New Study Shows That Omega-3s Do Not Support Cognitive Health

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Fresh data from the second Age-Related Eye Disease Study (AREDS2) suggest there is no benefit to supplementing with omega-3 to counter cognitive decline, and industry voices are fighting back.

“Contrary to popular belief, we didn’t see any benefit of omega-3 supplements for stopping cognitive decline,” says Emily Chew, M.D., the lead researcher of the study, and deputy director of the Division of Epidemiology and Clinical Applications and deputy clinical director at the National Eye Institute (NEI), part of National Institutes of Health.

This language is problematic, according to the Global Organization for EPA and DHA Omega-3s (GOED). When the results of the study were made public on August 25, GOED released a statement saying, “A more accurate conclusion is that omega-3s do not delay cognitive decline under the current experimental conditions.”

AREDS2 involved 4,000 patients (average 72 years old) who participated in the study over a five-year time frame. The main objective of the trial was to investigate whether certain nutrients affected the development of eye diseases like cataracts and age-related macular degeneration (AMD). All participants had early or intermediate AMD.

Each patient was given either long-chain polyunsaturated fatty acids (LCPUFAs), a lutein/zeaxanthin combination, both or a placebo. They were also given different combinations of vitamins C, E, beta carotene and zinc. Everyone received cognitive function tests every two years to study immediate and delayed recall, attention, memory and processing speeds.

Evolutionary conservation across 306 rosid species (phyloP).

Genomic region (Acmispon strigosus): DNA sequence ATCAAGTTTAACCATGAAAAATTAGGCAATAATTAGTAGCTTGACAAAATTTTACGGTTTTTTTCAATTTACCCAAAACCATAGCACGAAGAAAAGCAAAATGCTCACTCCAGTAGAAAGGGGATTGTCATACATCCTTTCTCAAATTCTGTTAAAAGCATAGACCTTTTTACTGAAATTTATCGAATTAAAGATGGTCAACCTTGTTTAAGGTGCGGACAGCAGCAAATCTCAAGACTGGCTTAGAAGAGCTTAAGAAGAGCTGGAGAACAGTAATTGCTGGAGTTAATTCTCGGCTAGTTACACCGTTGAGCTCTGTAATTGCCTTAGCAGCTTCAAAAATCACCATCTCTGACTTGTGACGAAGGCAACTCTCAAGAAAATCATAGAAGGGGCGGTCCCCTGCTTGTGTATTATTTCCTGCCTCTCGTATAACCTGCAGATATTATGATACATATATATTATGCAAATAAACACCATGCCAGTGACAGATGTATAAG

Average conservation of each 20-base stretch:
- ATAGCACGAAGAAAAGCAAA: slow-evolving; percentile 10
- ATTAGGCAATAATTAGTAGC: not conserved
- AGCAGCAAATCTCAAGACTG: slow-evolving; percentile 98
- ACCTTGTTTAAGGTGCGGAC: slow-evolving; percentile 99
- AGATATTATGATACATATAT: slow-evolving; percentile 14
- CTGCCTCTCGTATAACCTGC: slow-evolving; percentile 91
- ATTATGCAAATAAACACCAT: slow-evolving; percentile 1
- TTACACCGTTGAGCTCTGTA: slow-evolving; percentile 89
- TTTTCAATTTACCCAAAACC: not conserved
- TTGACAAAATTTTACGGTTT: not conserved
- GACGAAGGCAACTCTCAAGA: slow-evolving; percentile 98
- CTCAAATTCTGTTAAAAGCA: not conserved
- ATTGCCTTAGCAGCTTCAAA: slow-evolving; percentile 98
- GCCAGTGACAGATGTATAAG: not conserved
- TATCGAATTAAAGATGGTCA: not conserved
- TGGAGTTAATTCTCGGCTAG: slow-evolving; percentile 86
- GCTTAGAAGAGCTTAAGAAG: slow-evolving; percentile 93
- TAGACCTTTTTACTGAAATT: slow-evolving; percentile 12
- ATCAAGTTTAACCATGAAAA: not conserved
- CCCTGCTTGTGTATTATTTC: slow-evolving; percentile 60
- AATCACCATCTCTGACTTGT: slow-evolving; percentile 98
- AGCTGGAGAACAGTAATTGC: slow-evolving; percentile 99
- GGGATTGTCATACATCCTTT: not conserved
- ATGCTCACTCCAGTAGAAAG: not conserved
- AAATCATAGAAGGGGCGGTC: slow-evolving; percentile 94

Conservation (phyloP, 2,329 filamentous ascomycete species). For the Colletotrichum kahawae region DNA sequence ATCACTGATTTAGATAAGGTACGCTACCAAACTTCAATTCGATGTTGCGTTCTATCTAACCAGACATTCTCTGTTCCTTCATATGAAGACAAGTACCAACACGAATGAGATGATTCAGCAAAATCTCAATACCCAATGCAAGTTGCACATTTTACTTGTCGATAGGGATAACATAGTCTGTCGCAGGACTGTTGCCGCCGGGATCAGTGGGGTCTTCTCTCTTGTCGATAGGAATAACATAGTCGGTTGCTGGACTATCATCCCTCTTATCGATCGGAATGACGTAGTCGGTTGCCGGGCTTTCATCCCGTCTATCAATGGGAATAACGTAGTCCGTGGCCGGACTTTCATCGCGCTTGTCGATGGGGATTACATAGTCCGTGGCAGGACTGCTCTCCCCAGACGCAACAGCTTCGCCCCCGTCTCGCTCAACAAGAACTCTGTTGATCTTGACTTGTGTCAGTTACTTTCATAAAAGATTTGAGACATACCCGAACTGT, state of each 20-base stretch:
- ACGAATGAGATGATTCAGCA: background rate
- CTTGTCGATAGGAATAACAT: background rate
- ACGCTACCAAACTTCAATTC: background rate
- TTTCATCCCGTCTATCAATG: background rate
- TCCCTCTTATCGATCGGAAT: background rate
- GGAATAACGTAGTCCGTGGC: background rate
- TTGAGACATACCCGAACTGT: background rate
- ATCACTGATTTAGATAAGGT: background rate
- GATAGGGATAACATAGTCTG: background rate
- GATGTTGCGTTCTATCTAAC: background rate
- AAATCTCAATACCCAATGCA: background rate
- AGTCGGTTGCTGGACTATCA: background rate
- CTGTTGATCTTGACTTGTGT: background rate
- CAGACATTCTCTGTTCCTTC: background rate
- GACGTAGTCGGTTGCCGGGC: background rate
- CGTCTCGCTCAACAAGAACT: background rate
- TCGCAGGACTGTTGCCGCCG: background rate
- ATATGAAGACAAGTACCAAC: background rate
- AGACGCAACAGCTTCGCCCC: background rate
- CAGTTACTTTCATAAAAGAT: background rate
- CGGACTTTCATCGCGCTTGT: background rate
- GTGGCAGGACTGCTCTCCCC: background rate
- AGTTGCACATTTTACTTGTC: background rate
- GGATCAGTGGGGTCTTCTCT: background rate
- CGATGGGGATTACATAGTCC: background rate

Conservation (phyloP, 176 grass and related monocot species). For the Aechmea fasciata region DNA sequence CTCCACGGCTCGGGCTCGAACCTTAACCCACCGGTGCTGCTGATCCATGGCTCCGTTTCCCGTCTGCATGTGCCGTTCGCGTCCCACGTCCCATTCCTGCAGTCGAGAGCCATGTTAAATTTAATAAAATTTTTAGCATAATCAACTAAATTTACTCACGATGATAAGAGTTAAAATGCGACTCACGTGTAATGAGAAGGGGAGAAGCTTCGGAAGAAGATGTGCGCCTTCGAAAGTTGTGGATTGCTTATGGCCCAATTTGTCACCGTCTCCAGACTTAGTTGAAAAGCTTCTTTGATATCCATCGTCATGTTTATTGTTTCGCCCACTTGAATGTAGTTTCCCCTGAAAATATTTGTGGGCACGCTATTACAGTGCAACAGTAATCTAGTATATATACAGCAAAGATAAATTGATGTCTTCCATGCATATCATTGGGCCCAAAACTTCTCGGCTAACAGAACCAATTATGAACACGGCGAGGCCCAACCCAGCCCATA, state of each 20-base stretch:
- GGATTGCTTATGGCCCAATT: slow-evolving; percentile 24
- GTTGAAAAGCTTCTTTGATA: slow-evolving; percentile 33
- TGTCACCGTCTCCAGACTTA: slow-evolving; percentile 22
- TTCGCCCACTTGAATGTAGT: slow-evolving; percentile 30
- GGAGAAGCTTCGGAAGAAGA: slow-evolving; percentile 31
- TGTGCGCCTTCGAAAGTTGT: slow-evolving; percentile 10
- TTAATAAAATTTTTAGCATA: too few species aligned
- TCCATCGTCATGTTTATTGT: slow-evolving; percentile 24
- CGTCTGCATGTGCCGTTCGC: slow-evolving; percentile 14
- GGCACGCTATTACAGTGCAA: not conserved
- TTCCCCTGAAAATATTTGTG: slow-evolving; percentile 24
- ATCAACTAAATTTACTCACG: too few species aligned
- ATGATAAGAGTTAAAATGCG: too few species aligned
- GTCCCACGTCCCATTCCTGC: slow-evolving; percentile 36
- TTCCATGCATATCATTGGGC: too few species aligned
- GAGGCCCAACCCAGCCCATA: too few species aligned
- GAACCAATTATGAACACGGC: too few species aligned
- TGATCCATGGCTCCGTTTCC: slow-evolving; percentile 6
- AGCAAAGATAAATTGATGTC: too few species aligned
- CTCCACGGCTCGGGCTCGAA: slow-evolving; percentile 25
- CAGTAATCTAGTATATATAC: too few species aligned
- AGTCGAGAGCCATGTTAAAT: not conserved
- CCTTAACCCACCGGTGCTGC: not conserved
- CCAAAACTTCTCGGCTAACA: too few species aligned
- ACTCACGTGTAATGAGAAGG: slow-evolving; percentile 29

At the end of the study, no significant differences in scores were found between those that took the supplements and those that took the placebo, meaning that the LCPUFAs or the lutein/zeaxanthin combination had no statistically significant effect on cognitive functions in older individuals.

GOED notes that the amount of omegas given in the study was 1,000 mg of EPA and DHA, with only 350 mg coming from DHA. “Low-dose DHA supplementation started at the mean age of 72 doesn’t halt normal age-related cognitive decline,” the group pointed out. Indeed, other long-term studies show that a much larger dosage of DHA is required to see benefits in age-related cognitive decline.

GOED did agree with Chew, however, on her point that omega-3s from food offer various health benefits, including for the eyes, brains and heart.

“Omega-3s, from fish or supplements, should be consumed throughout life,” the statement says. “GOED recommends omega-3s for maintenance of optimal health, including supporting cognitive function.”

The study data were published in the Journal of the American Medical Association.

Published in WholeFoods Magazine, October 2015, (online 8/26/15)